The next step is the new base 20 + \frac {20}{5} divided by 5 again.

     \frac { 20 + 4 } { 5 }

    Is there a way to come up with a formula for expressing the result of N times we do this operation?

    I am currently absolutely uninitiated into discrete math, so keep the talk simple and explanatory, please.

    Thanks for all replies
    do we always add \frac {\mbox{Base}}{5} to 20, or do we replace 20 with the previous base?

    If it is always 20 (which probably makes no sense), then a reiteration formula could be:

    b_{n + 1} = 20 + \frac {b_n}5

    if we start at 20, but replace the 20 with the old base when calculating a new base, then a possible reiteration formula is:

    b_{n + 1} =  20 + \frac {b_1 + b_2 + .... + b_n}5

    where b_{n + 1} is the new base, b_n is the previous base

    do you see how i came up with these?
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  3. #3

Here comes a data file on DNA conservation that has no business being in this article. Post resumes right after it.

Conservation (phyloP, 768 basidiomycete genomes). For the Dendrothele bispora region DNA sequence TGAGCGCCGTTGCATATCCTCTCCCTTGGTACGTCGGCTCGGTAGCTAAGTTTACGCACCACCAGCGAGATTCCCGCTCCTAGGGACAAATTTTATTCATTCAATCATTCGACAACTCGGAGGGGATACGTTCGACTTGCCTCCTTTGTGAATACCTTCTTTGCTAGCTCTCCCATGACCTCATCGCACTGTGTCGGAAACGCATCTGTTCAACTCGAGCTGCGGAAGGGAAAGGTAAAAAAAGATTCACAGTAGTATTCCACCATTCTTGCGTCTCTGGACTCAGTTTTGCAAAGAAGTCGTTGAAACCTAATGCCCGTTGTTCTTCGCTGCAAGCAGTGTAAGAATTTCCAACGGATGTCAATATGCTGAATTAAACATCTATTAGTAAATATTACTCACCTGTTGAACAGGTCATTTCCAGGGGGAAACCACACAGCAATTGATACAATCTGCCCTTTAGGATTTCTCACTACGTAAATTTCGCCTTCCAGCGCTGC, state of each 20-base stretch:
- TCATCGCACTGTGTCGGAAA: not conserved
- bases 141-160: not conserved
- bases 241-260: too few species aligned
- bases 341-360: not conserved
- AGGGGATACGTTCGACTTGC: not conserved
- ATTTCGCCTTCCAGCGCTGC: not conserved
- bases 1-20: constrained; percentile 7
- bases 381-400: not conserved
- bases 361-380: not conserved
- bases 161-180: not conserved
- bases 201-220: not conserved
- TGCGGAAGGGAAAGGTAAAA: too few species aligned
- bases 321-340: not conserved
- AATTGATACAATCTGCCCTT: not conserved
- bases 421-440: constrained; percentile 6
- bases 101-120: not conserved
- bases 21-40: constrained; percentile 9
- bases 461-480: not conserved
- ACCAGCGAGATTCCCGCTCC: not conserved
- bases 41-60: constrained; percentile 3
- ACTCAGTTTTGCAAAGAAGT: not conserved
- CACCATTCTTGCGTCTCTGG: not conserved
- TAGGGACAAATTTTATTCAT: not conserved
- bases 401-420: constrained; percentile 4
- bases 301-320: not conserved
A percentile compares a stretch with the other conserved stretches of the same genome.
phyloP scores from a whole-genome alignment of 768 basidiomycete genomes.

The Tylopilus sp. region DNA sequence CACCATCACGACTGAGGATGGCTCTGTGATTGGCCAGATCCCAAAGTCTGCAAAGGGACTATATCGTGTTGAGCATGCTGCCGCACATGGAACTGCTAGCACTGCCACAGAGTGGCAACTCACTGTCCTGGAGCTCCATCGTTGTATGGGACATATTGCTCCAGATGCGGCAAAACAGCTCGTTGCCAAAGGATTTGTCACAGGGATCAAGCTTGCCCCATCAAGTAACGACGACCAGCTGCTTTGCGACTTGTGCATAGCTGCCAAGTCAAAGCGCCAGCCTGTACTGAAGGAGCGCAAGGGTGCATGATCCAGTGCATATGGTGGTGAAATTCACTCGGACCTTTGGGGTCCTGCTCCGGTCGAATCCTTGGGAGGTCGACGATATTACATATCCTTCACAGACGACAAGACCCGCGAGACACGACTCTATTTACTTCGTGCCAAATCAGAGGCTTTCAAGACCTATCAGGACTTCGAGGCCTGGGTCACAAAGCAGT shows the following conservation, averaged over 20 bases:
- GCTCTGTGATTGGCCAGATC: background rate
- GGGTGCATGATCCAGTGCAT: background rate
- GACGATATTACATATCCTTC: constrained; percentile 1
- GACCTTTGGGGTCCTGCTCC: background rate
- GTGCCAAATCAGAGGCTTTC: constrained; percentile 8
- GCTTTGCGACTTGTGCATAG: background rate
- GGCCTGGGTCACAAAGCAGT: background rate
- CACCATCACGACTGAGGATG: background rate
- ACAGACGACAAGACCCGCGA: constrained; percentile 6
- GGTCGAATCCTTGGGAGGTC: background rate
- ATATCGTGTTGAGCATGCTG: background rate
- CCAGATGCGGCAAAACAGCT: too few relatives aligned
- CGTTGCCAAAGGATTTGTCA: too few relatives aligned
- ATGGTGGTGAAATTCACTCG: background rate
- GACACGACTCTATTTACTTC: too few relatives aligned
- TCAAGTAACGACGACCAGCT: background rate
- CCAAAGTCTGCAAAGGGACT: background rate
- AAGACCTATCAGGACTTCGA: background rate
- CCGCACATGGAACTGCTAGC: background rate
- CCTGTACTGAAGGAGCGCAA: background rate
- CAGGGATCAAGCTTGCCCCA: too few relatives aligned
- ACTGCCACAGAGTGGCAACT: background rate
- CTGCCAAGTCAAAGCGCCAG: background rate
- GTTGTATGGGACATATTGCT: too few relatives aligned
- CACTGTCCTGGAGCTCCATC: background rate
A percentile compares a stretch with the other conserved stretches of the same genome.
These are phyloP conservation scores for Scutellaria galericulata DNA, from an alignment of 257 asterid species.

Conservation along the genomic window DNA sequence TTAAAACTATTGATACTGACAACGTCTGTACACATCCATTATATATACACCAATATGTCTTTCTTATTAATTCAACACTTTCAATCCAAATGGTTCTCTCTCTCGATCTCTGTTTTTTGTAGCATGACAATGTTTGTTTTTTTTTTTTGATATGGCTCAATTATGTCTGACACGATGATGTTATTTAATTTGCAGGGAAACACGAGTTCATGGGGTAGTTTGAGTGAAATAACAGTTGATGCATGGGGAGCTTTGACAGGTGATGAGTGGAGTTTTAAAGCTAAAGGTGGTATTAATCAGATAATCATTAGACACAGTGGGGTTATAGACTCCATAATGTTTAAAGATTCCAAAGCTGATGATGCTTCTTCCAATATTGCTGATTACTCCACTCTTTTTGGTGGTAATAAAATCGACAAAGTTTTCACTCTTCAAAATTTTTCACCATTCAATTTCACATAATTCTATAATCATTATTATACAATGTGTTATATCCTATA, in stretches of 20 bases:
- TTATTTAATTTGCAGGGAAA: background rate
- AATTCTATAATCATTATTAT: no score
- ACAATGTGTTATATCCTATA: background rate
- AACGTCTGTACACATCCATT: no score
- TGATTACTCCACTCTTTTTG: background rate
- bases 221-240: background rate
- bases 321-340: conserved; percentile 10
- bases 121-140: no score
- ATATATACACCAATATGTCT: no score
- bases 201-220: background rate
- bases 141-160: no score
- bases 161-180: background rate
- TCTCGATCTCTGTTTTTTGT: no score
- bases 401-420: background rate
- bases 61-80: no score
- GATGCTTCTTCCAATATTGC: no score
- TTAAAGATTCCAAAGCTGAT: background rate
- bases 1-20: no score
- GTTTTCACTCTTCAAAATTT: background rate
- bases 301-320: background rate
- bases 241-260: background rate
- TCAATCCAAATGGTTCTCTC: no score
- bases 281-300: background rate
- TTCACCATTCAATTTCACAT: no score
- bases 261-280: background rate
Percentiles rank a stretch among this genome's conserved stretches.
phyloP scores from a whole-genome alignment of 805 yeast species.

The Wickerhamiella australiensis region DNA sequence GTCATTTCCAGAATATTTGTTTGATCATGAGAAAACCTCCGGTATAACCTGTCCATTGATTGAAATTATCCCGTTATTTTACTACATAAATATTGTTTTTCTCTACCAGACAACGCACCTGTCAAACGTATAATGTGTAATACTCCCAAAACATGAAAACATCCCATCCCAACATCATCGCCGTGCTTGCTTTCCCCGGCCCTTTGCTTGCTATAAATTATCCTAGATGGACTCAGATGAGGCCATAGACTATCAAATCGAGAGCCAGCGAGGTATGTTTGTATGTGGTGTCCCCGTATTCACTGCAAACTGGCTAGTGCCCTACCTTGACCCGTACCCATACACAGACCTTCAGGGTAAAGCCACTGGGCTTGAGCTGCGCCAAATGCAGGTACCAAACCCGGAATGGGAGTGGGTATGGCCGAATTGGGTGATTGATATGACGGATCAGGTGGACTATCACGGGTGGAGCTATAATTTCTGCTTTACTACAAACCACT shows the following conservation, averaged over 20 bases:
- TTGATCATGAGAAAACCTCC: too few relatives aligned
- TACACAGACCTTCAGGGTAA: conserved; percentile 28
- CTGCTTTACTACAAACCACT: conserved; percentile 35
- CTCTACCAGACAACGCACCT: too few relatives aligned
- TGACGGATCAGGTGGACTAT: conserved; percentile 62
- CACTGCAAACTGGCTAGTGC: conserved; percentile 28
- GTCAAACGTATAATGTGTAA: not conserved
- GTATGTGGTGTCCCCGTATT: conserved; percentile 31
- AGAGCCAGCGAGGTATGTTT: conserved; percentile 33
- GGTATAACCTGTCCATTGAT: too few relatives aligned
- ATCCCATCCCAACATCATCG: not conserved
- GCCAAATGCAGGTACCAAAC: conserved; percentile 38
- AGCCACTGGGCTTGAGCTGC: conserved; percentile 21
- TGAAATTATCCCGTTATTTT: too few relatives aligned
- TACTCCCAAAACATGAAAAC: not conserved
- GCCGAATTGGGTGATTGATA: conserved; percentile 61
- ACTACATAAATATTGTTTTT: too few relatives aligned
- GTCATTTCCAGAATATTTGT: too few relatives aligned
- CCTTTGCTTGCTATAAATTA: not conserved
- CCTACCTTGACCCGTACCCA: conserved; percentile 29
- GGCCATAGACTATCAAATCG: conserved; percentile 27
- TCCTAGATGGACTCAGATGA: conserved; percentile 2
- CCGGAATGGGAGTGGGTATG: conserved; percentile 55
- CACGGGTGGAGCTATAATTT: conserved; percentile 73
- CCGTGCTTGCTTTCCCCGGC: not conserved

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    We add the growth to the base, then divide the new base for the new growth.

    The beginning

    20 + \frac { 20 } { 5 } = 20 + 4 = 24, the new base

    24 + \frac { 24 } { 5 } = 24 + 4.8 = 28, we remove all decimals.

    Reviewing how i first put this problem, that way was bad. Use the above, looks much more easy to understand.

    And so it continues. Can we create an simple formula to see what the result would be after N times?
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  4. #4
    is up to his old tricks again! Jhevon's Avatar
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    Quote Originally Posted by λιεҗąиđ€ŗ View Post
    We add the growth to the base, then divide the new base for the new growth.

    The beginning

    20 + \frac { 20 } { 5 } = 20 + 4 = 24, the new base

    24 + \frac { 24 } { 5 } = 24 + 4.8 = 28, we remove all decimals.

    Reviewing how i first put this problem, that way was bad. Use the above, looks much more easy to understand.

    And so it continues. Can we create an simple formula to see what the result would be after N times?